The End of an Era: A Requiem for the Kobe-Shaq Feud

Kobe Bryant and Shaquille O'Neal pause at midcourt to embrace during the 2001 NBA Finals. REUTERS PICTURES

This week will forever be remembered as the end of an era. We have all been witness to one of the great cease-fires in the history of civilization.

More heartfelt than the Christmas truce of 1914, more long-awaited than VE-Day or the Treaty of San Francisco, and more likely to prove factual than Dubya's famous proclamation of "Mission Accomplished," the end of an ongoing war between NBA basketball players Shaquille O'Neal and Kobe Bryant has been officially, diplomatically and permanently sealed on Shaq's podcast. For now.

A newly recorded episode of The Big Podcast, hosted by the retired NBA center and current TNT television personality, features an appearance from Bryant during which the two discussed their regrets about the feud. The podcast will officially air on Monday, but ESPN has already obtained several key quotes, indicating that the two legendary Lakers basketball players have forgiven each other.

"A lot of stuff was said out of the heat of the moment," O'Neal said, according to ESPN.

"Here's the thing, though," said Bryant. "When you say it at the time, you actually mean it, and then when you get older you have more perspective, and you're like holy s**t. I was an idiot when I was a kid."

The first (convincing) public show of reconciliation since their split, the podcast marks the end of the Shaq-Kobe feud, which has its own Wikipedia page.

Bryant and O'Neal were the greatest tandem in basketball since Michael Jordan and Scottie Pippen. As teammates for the Lakers, they won three consecutive championships from 2000-2002. In 2001, they rampaged through the NBA playoffs, losing only one game.

But there was trouble in paradise. Shaq, who joined the team in 1996 after leaving Orlando in free agency, felt that he was the franchise's cornerstone. In 2003, he started to demand a larger salary, all the while openly referring to himself using names like "Superman," "The Big Diesel" and even "The Big Aristotle." He became famous in L.A. outside of basketball for his gregarious personality and interests in acting and music.

The ascendance of Bryant, who was drafted as a teenager after an illustrious high school basketball career, led to questions over who was truly the team leader. No slouch in the ego department himself, Kobe invented the phrase "taking my talent to [place]" and somehow convinced Brandy to accompany him to his high school prom.

Much like his idol Jordan, Kobe often clashed with teammates as a result of his relentless competitiveness.

Before long, things truly got out of hand. Bryant was accused of raping a woman in Colorado in 2003, though the case was eventually dropped. Bryant publicly admitted to adultery, but maintained that the encounter was consensual. While fighting the case, he helped lead the Lakers to the 2004 NBA Finals. With team chemistry already an issue from the beginning of the season, the Lakers imploded against the Detroit Pistons in what is widely regarded as one of the most surprising outcomes in league history.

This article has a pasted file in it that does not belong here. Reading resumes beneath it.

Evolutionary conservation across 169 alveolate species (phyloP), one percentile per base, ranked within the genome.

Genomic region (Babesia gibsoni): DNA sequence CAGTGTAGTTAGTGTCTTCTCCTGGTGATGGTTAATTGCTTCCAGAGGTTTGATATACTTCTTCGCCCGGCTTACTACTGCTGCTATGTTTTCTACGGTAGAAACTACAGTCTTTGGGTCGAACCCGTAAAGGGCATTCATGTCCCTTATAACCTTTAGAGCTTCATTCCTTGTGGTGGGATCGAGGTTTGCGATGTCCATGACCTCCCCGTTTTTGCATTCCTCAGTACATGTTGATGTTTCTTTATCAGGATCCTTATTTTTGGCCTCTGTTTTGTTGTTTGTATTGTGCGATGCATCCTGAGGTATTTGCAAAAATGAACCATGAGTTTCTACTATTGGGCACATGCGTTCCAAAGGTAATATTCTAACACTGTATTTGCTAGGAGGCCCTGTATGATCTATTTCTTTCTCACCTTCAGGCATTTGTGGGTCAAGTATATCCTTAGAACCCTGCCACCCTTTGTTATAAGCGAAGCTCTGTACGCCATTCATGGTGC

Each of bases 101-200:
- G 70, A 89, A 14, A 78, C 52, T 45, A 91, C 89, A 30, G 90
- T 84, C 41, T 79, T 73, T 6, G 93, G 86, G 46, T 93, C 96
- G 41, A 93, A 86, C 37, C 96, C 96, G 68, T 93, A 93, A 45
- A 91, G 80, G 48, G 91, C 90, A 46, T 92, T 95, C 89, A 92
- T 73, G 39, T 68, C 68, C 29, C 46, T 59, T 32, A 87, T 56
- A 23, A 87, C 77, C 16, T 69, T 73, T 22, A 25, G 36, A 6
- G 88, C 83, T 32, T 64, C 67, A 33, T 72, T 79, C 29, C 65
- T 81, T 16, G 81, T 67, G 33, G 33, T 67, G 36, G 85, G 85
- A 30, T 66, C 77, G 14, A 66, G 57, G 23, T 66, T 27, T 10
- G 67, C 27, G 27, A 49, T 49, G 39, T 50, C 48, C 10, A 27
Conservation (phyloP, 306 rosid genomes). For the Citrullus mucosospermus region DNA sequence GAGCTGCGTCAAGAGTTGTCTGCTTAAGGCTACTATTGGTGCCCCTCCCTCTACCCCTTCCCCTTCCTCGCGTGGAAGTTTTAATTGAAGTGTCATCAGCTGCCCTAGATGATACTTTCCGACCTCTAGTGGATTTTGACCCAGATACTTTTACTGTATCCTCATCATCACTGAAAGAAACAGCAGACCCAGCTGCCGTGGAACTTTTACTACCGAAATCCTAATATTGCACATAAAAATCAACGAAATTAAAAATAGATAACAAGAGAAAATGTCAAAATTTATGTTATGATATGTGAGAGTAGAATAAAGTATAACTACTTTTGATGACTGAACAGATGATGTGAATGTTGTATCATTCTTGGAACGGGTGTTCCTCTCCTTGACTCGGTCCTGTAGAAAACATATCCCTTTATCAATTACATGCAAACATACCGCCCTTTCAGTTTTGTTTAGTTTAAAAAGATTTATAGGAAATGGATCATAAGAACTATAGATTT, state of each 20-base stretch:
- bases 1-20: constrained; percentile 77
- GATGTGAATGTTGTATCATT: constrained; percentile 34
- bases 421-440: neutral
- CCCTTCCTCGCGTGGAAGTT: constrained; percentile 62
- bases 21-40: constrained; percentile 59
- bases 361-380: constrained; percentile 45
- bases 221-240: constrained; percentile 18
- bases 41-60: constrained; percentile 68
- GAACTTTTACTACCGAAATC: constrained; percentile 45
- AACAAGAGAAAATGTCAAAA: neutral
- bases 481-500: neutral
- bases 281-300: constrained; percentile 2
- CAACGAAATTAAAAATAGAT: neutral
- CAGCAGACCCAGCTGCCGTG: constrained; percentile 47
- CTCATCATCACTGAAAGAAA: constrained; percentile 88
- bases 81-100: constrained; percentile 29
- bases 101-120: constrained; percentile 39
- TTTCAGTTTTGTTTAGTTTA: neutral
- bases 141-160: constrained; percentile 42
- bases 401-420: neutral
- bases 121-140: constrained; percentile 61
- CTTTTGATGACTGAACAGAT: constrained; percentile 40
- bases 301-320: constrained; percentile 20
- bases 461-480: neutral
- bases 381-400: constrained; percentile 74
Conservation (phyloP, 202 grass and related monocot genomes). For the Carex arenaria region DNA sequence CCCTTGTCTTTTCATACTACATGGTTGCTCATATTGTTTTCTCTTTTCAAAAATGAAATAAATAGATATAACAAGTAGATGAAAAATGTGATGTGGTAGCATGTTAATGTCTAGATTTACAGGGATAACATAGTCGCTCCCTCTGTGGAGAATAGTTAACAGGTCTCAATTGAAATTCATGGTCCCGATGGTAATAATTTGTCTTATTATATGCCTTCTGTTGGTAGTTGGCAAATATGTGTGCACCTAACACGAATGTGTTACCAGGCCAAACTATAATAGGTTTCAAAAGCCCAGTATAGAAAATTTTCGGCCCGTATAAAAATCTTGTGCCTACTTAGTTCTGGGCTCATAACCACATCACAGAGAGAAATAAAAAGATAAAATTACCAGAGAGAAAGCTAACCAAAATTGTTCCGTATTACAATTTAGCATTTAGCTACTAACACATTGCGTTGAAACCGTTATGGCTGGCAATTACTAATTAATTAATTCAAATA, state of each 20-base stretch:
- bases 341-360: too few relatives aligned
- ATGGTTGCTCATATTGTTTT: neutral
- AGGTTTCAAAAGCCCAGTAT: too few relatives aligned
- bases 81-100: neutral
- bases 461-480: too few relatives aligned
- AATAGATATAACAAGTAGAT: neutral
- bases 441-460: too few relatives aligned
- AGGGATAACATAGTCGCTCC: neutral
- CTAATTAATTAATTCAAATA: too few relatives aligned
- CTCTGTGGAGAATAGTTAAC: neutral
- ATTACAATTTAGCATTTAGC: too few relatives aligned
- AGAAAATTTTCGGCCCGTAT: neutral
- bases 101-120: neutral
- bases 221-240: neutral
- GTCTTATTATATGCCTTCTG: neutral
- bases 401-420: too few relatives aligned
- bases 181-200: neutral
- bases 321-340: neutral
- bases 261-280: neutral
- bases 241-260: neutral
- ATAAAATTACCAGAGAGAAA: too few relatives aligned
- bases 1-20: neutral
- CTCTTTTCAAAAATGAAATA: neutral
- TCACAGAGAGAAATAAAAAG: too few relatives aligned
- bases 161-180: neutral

At that point, the Shaq-Kobe feud was already well-known. In practices, Bryant accused Shaq of caring more about money than the team and criticized his conditioning. Shaq became so incensed by Bryant's attitude that he actually threatened to murder him, according to a Lakers PR representative.

Eventually, Lakers management split the team up, sending Shaq to Miami.

The feuding did not stop once the two were separated. In 2004, it was revealed that Kobe had compared his sexual assault case to other incidents involving Shaq while speaking to Colorado detectives. He alleged that Shaq often paid "hush money" to women "for situations like this," and expressed regret that he did not do the same. Once those statements became public, first in the Los Angeles Times and then on ESPN, Shaq denounced Kobe, denying that the two had ever been friends.

Then, while freestyle rapping at a club in Miami, Shaq blamed Kobe's "ratting" for his divorce, and requested that his former teammate "tell me how my ass tastes." The rap stands as one of the great unscripted disses in history.

The phrase "tell me how my ass tastes" became famous among basketball fans, especially ESPN columnist Bill Simmons. Simmons maintained that the feud was an ongoing motivation in the career moves of both players, and poo-pooed the notion that they had resolved their hostilities after an appearance together at the 2009 All-Star Game. Simmons wrote that after winning a title in 2010, Kobe unleashed an expletive-laden victory speech in the Lakers locker room blasting his former teammate, and told reporters "I got one more than Shaq! You can take that to the bank."

Up until this week, the two would still occasionally trade barbs in interviews. But now that Shaq has retired from the game, and Bryant is struggling with injuries on a lottery team, their epoch-defining NBA beef is unlikely to come up again.

Glad me and @kobebryant got to talk it out. Stay tuned to @podcastone and @shaqfuradio to hear the chat #best1-2 Eva

— SHAQ (@SHAQ) August 27, 2015